APPEAL from the Circuit Court of Cook County; the Hon. HERBERT
PASCHEN, Judge, presiding.
MR. CHIEF JUSTICE KLINGBIEL DELIVERED THE OPINION OF THE COURT:
At a jury trial in the circuit court of Cook County Charles Kimmel was found guilty of selling an obscene book, in violation of section 11-20 of the Criminal Code (Ill. Rev. Stat. 1965, chap. 38, par. 11-20). He was fined the sum of $2000 and placed on probation for a period of three years. He appeals directly to this court contending that the material is within the range of constitutionally protected expression.
The book is entitled "The Sex Addicts" and tells of a vacation cruise to tropical islands during which the hero and his cabin-mate engage in a series of sexual exploits with various girls they met aboard the ship. The hero has sexual intercourse with several female acquaintances in succession. He finally finds himself falling in love with one of two sisters, with whom he and his roommate had had a "four-way affair" in the girls' cabin, including an exchange of partners. The roommate is portrayed as a man obsessed with the urge to make new conquests who cannot be satisfied with the same girl more than once. The hero was left with the two sisters, and before ending up with the girl of his choice he has relations with both. The book contains the suggestion that the roommate, with his compulsive urge to move from one conquest to another, is mentally ill and ought to see an analyst.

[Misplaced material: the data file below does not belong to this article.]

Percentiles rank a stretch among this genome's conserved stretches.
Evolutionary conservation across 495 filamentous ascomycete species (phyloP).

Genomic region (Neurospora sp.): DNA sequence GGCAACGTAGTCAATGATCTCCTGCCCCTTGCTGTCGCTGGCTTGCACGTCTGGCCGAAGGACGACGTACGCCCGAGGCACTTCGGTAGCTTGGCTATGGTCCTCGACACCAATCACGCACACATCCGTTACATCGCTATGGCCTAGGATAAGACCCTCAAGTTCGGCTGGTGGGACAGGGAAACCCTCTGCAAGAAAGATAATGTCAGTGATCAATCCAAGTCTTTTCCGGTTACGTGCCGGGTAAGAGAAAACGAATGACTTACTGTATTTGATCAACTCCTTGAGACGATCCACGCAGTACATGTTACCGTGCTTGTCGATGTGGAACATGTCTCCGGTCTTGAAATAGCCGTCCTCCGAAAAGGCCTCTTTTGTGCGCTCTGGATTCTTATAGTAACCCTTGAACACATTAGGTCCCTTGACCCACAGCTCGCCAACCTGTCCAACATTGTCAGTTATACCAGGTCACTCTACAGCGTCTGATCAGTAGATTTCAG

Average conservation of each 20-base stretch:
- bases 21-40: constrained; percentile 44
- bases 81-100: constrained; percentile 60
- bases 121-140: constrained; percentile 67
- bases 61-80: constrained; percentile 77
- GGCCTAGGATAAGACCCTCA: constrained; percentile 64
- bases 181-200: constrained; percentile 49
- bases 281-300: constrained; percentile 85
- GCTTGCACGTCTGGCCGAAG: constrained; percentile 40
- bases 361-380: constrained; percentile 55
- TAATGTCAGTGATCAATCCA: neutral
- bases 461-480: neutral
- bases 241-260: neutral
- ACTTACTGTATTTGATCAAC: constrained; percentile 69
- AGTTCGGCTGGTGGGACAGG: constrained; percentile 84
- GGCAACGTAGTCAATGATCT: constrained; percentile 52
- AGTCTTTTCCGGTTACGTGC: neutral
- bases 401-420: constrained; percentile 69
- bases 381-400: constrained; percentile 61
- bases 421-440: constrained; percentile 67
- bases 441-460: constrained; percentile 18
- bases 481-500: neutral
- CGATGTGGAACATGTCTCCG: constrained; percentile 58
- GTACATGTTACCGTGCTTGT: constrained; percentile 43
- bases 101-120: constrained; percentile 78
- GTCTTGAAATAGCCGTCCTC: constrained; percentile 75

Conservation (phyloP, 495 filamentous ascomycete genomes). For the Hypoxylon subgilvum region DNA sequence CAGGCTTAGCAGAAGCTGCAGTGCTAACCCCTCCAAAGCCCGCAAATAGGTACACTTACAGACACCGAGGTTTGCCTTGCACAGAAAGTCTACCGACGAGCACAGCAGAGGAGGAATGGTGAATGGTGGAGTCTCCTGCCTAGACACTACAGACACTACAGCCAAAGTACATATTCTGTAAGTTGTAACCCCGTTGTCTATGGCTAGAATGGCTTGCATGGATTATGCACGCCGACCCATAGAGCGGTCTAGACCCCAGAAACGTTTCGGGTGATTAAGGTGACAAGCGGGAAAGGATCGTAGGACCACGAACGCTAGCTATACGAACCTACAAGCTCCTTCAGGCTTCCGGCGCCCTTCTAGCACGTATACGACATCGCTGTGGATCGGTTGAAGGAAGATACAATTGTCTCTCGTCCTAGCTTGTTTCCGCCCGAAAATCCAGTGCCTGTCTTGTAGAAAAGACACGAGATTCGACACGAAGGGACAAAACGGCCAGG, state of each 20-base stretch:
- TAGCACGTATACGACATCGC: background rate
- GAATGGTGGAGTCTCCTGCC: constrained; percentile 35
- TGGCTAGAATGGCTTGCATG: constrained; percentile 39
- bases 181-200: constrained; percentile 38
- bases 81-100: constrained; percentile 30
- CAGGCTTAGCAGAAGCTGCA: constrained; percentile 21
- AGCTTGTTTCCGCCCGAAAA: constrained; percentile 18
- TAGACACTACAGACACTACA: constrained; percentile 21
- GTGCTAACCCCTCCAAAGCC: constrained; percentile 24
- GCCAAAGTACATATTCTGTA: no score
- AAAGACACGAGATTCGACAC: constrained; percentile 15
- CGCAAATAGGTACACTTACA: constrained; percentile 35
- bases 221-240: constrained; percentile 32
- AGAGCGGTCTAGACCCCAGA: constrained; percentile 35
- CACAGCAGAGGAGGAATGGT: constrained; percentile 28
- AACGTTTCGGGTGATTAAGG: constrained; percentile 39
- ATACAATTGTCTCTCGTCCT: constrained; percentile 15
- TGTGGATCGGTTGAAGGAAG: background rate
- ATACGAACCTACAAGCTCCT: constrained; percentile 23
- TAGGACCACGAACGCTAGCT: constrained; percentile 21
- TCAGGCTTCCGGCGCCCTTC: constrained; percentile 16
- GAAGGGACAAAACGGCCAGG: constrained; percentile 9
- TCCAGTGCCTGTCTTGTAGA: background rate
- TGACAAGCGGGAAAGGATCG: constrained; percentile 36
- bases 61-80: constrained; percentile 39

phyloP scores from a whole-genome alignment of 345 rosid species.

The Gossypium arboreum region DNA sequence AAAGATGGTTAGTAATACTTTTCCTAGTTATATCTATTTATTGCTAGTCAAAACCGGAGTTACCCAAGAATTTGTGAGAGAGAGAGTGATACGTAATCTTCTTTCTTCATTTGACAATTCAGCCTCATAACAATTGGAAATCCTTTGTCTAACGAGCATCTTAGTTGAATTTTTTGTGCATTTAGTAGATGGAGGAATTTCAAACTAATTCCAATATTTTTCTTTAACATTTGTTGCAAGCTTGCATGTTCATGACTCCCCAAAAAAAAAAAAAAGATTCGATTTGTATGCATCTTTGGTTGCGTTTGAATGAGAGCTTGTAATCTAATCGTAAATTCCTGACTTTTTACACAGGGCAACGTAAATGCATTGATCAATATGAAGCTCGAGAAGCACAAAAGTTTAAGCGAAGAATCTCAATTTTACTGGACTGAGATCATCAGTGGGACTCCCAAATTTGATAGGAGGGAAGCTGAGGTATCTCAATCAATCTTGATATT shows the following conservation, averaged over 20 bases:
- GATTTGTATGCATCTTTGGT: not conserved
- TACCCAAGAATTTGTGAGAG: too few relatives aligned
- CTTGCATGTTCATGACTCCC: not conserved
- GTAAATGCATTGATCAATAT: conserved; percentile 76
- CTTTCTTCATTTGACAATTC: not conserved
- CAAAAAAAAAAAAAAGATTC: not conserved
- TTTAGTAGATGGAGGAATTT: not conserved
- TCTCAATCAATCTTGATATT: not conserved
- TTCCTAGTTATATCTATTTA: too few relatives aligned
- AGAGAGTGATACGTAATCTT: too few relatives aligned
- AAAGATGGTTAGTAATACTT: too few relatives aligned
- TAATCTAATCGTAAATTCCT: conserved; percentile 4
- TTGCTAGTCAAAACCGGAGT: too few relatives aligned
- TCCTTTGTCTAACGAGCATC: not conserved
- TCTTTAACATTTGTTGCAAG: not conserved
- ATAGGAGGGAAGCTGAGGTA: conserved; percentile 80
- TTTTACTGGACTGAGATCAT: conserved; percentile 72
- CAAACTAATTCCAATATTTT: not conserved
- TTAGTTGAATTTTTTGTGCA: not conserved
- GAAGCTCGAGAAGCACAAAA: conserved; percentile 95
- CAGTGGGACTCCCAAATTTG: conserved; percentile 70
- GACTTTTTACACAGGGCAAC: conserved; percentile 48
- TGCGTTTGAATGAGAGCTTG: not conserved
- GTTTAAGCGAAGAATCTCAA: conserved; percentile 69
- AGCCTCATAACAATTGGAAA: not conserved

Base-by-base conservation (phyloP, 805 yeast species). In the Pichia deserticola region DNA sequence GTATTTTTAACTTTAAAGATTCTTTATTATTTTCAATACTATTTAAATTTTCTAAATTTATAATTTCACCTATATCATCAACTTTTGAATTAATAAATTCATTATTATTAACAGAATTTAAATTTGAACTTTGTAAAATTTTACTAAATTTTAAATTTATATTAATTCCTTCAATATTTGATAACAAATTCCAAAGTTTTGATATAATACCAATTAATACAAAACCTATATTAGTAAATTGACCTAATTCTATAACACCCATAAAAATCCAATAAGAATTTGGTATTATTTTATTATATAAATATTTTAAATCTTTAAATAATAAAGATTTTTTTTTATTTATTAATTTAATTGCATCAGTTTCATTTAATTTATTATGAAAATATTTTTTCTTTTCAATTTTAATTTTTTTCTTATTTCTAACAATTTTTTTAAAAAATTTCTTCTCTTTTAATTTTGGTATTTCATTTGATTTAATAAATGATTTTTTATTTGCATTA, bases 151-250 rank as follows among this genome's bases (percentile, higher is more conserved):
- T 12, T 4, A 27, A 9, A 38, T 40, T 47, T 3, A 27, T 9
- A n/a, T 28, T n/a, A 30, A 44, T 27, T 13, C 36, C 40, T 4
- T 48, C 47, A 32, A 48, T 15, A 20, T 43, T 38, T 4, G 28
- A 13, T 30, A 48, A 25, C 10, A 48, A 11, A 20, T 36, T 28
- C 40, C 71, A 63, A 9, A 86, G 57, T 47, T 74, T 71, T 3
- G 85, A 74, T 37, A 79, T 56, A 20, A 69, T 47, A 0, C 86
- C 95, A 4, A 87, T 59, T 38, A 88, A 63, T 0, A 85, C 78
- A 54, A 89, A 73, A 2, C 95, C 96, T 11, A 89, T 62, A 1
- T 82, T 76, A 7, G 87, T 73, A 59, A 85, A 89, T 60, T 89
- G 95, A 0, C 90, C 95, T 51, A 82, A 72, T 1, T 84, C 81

The controlling rules in this kind of case were recently set forth and discussed in City of Chicago v. Universal Publishing and Distributing Corp., 34 Ill.2d 250, and need not be repeated in detail here. To lose the constitutional protection of free press the material must appeal only to a prurient interest i.e. a morbid interest in sex and must go substantially beyond customary limits of candor in the description or representation of it. Before a book can be classed as obscene so as to fall outside constitutional protections it must be patently offensive and without any redeeming social importance. The application of such necessarily vague standards can become extremely difficult in marginal cases, but we think the material in the case at bar, under the constitution as construed by the United States Supreme Court, (see e.g. Grove Press, Inc. v. Gerstein, 378 U.S. 577, 12 L.Ed.2d 1035,) can hardly be denied protection. True, the cover of this paperback book is rather blatant in suggesting illicit sexual conduct, as are the title and descriptive remarks. And the contents consist principally of a more or less continuous account of sexual engagements and the preliminaries. But there is little violence and none of the descriptions of perverted behavior of the sort portrayed, e.g., in the books held obscene in People v. Sikora, 32 Ill.2d 260. The acts of intercourse are not described in detail, so as to exceed the limits of contemporary candor in such matters, nor do we find repulsive and disgusting language of the kind given protection in Grove Press, Inc. v. Gerstein, 378 U.S. 577.
Publication of the book questioned in the case at bar would obviously be unjustified on any conceivable basis of literary merit although it might be said to deal, to a very slight and superficial extent, with a common social problem. But as it was pointed out in City of Chicago v. Universal Publishing and Distributing Corp. 34 Ill.2d 250, sex is not synonymous with obscenity, and its portrayal is not of itself sufficient reason to deny the constitutional protection of freedom of speech and press.
In view of our conclusion that the book is not obscene it is unnecessary to consider defendant's other contentions. The judgment is reversed.